This past Friday at Alex's Bar in Long Beach or Sunday at the Glass House in Pomona represented the only two chances to catch the reconvening of the Killingtons
. To satiate your cravings for '90s nostalgia, the billed was augmented with Teen Heroes
, Jeff Caudill of Gameface
and Michael Rosas of Smile
. This bill could have sold out multiple nights if it took place 10 years ago.
Thick creamy distortion, detuned guitars, soaring melodies
and a dash of swirling phaser colored guitars formed the musical
blueprint of the Killingtons. Would their sound be dated in today's
current musical climate? No. The twin guitar attack of JK Thompson and
Mitch Townsend was refreshing as they hammered out waves of power chords
on their drop-D tuned guitars.
Killingtons were special in that they were hard to define musically.
They had sonic elements of such '90s bands as Smashing Pumpkins, Hum,
and Failure. But their penchant for melodies and the absence of guitar
solos gave them a punk-like edge. The loud quiet loud dynamics of "Belly
Dancer" brought back immediate flashbacks of people wearing backpacks
It was impressive to see how
tight the Killingtons were, given their prolonged hiatus. Songs like
"Staring at the Concrete," "Crawl Space" and "Hairspray Failure" were
flawless with devoted fans bobbing their heads in approval. A double
shot of "Thursday" and "The Best I Know" forced me to readjust my
earplugs as the guitars shook the Glass House. The Killingtons closed
their set appropriately with "Thank You" and "Bent," thanking the crowd
for enjoying 1999 all over again.
also flirted with the mainstream back in the late '90s with their
crunchy pop anthems. Lead singer Jesse Wilder seemed to have a
revelation a few songs into the set when quipped that the songs were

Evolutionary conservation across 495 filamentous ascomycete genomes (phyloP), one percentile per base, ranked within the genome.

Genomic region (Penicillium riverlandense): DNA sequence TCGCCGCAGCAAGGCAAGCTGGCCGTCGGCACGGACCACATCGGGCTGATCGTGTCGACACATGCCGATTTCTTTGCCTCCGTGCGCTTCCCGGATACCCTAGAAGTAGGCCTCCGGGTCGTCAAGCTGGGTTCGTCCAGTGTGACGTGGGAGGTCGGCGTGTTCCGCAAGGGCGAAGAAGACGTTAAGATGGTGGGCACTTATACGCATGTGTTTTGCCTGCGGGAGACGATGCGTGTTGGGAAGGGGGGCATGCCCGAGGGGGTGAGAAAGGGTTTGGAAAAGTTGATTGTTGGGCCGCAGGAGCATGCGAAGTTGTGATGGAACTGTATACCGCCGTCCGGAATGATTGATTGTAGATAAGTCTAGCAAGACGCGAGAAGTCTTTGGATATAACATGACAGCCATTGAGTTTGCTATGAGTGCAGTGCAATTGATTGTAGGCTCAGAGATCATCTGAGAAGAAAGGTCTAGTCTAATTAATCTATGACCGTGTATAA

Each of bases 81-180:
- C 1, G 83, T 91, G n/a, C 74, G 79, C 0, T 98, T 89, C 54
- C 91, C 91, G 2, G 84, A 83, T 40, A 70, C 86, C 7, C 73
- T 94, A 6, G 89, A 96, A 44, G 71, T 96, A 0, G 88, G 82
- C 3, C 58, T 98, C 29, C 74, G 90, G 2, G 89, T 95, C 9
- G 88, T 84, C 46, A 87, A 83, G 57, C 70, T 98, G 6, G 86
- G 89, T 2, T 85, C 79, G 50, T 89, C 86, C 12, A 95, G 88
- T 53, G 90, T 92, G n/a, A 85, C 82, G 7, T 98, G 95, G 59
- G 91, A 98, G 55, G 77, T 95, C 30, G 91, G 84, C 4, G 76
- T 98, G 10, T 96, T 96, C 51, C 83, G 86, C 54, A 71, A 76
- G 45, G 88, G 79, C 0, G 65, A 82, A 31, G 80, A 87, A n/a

bipolar. The effects of inflation were evident during "Radio Listener"
with the lyrics stating "paying $12 dollars for a $5 dollar show".
Ironically, the ticket price for this show was $12.
Caudill of Gameface said he just left a birthday party for a 6-year-old
before working through a handful of songs. He mentioned the last time
he played the Glass House was with At
The Drive In
. Armed with an acoustic guitar, Caudill did a
stripped-down version of "Warmest Heart Attack" that had him shaking his
head afterward, mentioning he hadn't played it in years.
Rosas of Smile mentioned he woke up and started to freak out realizing
he had to learn how to play songs that were ten years old. While I was
secretly hoping he would play some songs from the highly underrated fuzz
classic album "Maquee," Rosas opted for later-era Smile. acoustically
covering "Sputnik," "Lawndarts" and the grooving "Freaky Slowdance."
Crowd: Given it was a Sunday night, only a handful of highly
devoted fans, friends, and family members assembled at the Glass House.
One person did apparently fly out from Chicago to see the Killingtons.
Overheard: "Something like that" and
"I think that is how that goes" were often repeated by the bands who
navigated through the haze of remembering ten year old songs.